The Best Smoked Chicken Recipe You Will Ever Make

The Best Smoked Chicken Recipe You Will Ever Make

It’s a bold claim to say that this is going to be the best-smoked chicken recipe that you will ever make. I know that. But, this smoked chicken recipe is the best-smoked chicken I’ve ever eaten. And I’ve eaten a lot of smoked chicken. Before you send me a bunch of messages telling me how yours is better, try this one. I’m willing to bet that you won’t have much to say afterwards except maybe thank you. Of course, I’m always happy to be proven wrong. If you do think you have a better recipe, let me know about it in the comments at the end of this post.

Okay, that is more than enough chit chat, let’s get down to business.

Prepping The Chicken

The first step in making smoked chicken is prepping the chicken. Cutaway any extra fat and skin from the tail end of the chicken and discard it. Take the backbone out by cutting just inside the back legs, then down through the ribs. I did a whole post about this not too long ago. You can check that post out here. Once you have the backbone out of the chicken, cut it straight down through the breast bone so that you have two even chicken halves. Save the spine and everything to make stock.

Making the Seasoning Blend

Once the chicken is cut and ready to go, make the all-purpose seasoning blend. You can find the full recipe below, but the blend is essentially equal parts kosher salt, black pepper, brown sugar, garlic powder, onion powder, and paprika. Add to that a half part each cayenne, and cumin. Mix all the ingredients, and you are good to go.

Best Barbecue Spice Blend

This is a great all-purpose spice blend for barbecuing meat, poultry, and game.
Total Time: 5 minutes
Course: Rub
Cuisine: American, Canadian
Keyword: Barbecue, BBQ, BBQ Spice, chicken recipes
Author: Chef’s Notes


  • 1 tsp Kosher Salt
  • 1 tsp Black Pepper
  • 1 tsp Brown Sugar
  • 1 tsp Garlic Powder
  • 1 tsp Onion Powder
  • 1 tsp Paprika
  • ½ tsp Cayenne Powder
  • ½ tsp Cumin Powder


  • Combine all the ingredients in a small mixing bowl and mix well.
  • Use to season chicken, pork, lamb, turkey, rabbit, or just about anything else.
Tried this recipe?Let us know how it was!

Seasoning the Chicken

Season the chicken generously with the spice blend. Make sure to season under the wings and legs and in any other hard to reach places. You want to make sure that the entire chicken gets coated in the spice blend. Put the chicken in a bowl or dish, cover with plastic wrap and put it in the fridge for two hours.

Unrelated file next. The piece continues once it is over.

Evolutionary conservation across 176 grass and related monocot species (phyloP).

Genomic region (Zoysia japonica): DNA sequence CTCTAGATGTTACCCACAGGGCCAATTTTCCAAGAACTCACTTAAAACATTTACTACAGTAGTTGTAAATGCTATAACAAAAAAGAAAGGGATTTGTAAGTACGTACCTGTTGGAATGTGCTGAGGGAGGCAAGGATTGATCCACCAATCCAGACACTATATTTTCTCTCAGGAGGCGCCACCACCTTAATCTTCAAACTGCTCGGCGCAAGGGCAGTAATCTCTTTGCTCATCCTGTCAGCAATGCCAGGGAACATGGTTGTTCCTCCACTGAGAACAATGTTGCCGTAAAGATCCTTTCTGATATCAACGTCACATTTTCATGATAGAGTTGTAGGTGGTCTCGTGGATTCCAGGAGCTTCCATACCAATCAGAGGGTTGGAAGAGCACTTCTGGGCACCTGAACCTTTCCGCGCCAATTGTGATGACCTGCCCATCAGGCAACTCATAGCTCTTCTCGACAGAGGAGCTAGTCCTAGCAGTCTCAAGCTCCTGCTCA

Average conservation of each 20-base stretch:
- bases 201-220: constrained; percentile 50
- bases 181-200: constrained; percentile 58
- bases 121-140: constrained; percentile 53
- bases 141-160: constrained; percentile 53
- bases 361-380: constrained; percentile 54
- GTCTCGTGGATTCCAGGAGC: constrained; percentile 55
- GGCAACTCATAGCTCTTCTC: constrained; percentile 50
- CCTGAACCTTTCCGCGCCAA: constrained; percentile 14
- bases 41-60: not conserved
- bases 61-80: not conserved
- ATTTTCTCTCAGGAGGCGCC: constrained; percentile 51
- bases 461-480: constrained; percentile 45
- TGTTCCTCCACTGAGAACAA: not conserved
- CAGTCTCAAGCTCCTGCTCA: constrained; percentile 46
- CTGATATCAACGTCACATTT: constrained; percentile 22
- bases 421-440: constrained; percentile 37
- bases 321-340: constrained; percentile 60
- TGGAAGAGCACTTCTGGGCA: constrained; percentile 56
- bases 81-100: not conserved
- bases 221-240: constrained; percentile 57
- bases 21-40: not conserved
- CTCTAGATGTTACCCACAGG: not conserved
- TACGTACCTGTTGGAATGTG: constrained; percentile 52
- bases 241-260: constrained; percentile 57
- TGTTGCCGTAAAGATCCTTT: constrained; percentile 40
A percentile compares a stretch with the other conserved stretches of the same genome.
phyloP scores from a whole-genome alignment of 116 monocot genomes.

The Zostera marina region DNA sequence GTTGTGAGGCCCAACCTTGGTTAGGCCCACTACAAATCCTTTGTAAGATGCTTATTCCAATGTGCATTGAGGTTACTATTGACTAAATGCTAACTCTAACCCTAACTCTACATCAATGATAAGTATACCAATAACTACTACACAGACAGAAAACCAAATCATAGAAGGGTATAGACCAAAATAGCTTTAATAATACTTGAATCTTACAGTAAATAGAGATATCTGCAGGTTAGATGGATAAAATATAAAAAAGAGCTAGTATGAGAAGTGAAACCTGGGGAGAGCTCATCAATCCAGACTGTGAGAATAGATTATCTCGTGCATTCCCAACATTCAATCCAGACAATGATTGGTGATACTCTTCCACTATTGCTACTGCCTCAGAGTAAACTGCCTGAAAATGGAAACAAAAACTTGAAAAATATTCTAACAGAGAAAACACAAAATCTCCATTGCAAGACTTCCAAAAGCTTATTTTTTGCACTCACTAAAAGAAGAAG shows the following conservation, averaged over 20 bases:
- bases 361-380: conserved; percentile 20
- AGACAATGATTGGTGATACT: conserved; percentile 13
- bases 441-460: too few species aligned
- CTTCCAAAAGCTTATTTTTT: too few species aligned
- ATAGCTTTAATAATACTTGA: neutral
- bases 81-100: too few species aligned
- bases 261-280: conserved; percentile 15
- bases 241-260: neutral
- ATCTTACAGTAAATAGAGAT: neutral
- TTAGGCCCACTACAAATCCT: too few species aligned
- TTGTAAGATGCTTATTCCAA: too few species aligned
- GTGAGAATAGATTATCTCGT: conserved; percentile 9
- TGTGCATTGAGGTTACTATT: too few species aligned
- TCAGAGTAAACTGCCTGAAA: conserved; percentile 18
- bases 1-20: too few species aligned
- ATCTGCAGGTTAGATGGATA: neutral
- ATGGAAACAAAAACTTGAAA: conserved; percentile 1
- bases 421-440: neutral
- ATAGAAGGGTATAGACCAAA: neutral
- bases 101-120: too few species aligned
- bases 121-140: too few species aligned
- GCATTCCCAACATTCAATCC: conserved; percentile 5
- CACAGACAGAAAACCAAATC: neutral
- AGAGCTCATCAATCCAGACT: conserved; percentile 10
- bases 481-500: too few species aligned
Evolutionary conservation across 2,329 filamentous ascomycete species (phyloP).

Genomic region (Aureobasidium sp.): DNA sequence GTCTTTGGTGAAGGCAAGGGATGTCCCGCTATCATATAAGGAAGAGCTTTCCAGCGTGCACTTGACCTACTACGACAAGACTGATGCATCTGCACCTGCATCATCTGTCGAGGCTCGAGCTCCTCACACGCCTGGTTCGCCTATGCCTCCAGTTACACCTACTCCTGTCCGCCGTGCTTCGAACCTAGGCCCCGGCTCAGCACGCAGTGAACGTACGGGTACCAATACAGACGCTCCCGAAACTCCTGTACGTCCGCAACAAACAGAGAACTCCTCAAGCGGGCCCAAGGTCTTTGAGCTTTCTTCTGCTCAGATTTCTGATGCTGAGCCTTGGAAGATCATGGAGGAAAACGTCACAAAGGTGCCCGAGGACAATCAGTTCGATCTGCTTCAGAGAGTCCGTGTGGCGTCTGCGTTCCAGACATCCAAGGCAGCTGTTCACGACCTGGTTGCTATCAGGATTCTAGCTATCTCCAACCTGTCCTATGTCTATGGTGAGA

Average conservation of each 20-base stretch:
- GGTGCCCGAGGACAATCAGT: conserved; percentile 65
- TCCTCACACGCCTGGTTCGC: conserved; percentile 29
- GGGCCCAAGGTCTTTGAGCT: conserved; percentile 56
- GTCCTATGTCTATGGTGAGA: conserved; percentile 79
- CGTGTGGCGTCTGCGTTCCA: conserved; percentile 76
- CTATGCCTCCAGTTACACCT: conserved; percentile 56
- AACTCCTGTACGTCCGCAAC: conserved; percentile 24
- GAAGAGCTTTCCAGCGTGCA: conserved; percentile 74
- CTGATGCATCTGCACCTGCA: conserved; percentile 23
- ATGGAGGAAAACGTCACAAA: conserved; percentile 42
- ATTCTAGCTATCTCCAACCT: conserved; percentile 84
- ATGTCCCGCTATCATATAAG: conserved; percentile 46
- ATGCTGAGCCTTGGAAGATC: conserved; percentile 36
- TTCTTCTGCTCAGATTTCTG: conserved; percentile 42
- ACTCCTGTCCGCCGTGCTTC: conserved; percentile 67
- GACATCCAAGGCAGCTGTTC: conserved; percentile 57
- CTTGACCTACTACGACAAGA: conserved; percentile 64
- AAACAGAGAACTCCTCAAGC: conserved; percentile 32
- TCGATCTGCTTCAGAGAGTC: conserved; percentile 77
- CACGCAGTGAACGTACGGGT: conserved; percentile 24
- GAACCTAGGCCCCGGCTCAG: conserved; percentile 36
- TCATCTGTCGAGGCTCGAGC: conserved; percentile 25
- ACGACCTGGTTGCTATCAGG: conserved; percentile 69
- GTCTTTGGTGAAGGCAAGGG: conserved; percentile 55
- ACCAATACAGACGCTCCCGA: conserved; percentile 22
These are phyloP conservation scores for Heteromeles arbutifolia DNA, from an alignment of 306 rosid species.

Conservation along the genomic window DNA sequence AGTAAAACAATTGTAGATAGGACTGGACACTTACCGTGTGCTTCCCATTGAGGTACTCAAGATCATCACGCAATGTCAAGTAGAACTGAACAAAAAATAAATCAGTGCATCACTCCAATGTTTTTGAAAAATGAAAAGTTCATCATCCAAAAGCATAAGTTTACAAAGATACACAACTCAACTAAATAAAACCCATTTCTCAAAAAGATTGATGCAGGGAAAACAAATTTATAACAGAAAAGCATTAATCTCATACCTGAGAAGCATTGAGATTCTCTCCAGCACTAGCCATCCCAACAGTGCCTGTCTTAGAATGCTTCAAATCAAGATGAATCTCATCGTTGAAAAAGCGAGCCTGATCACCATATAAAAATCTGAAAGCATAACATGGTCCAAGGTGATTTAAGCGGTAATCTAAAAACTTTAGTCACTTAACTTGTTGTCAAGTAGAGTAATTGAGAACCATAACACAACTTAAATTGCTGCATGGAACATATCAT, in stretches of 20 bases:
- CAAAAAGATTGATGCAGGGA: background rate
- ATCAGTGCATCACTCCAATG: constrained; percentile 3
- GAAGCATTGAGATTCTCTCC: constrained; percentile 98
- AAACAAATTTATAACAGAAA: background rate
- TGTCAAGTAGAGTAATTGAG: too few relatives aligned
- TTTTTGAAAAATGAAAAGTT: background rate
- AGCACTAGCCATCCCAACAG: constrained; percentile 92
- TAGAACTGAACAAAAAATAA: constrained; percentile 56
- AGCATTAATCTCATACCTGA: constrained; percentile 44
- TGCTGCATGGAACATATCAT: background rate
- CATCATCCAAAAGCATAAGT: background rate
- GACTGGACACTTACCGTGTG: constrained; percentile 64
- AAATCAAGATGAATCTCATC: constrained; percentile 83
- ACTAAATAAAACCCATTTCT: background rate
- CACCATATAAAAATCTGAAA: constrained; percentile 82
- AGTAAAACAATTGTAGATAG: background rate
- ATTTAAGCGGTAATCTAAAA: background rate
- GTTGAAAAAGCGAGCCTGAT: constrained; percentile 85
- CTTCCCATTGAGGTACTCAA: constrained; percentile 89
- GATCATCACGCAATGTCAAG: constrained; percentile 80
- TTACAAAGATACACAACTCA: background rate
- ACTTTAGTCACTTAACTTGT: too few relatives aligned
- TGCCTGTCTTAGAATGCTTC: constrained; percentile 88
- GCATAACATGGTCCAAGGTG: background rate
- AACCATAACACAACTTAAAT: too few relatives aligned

Prepping The Smoker

The chicken has been in the fridge for about an hour and a half, start getting your smoker hot. I have a cheap barrel-style smoker that works by lighting a charcoal fire in the bottom and adding wood chips. You know your smoker better than I do, and there are so many varieties out there that I’m not going to try to explain your smoker to you. All you want to do is get the smoker hot (275°) and smoking before you put the chicken in. For the wood chips, use mesquite and soak them in water for about half an hour before adding them to the fire. Add a bowl of water to the smoker too to help prevent the chicken from drying out.

Smoking The Chicken

Put the chicken in the smoker, set a four-hour timer, and do everything you can to maintain the temperature at 275°F. I find that my smoker doesn’t keep the heat very well; it could use another vent or two, so I have to adjust the fire, every thirty minutes or so. Again, you know your smoker better than I do. Keep the heat up and the smoke flowing.

Finishing the Chicken

At the three hour mark, start brushing the chicken with barbecue sauce every ten to twelve minutes until it is cooked through. Check to see the chicken is cooked by sticking a probe thermometer in it through the thickest part of the thigh. The chicken should reach a temperature of 170°f before you eat it. When you cook a chicken in an oven on a higher temperature, it’s okay to cook it to 167°f because the heat in the chicken will push the temperature past 170°f as it rests. But, because you are smoking the chicken at such a low temperature, there isn’t going to be enough residual heat for the temperature to keep rising. So, cook it all the way to 170°f.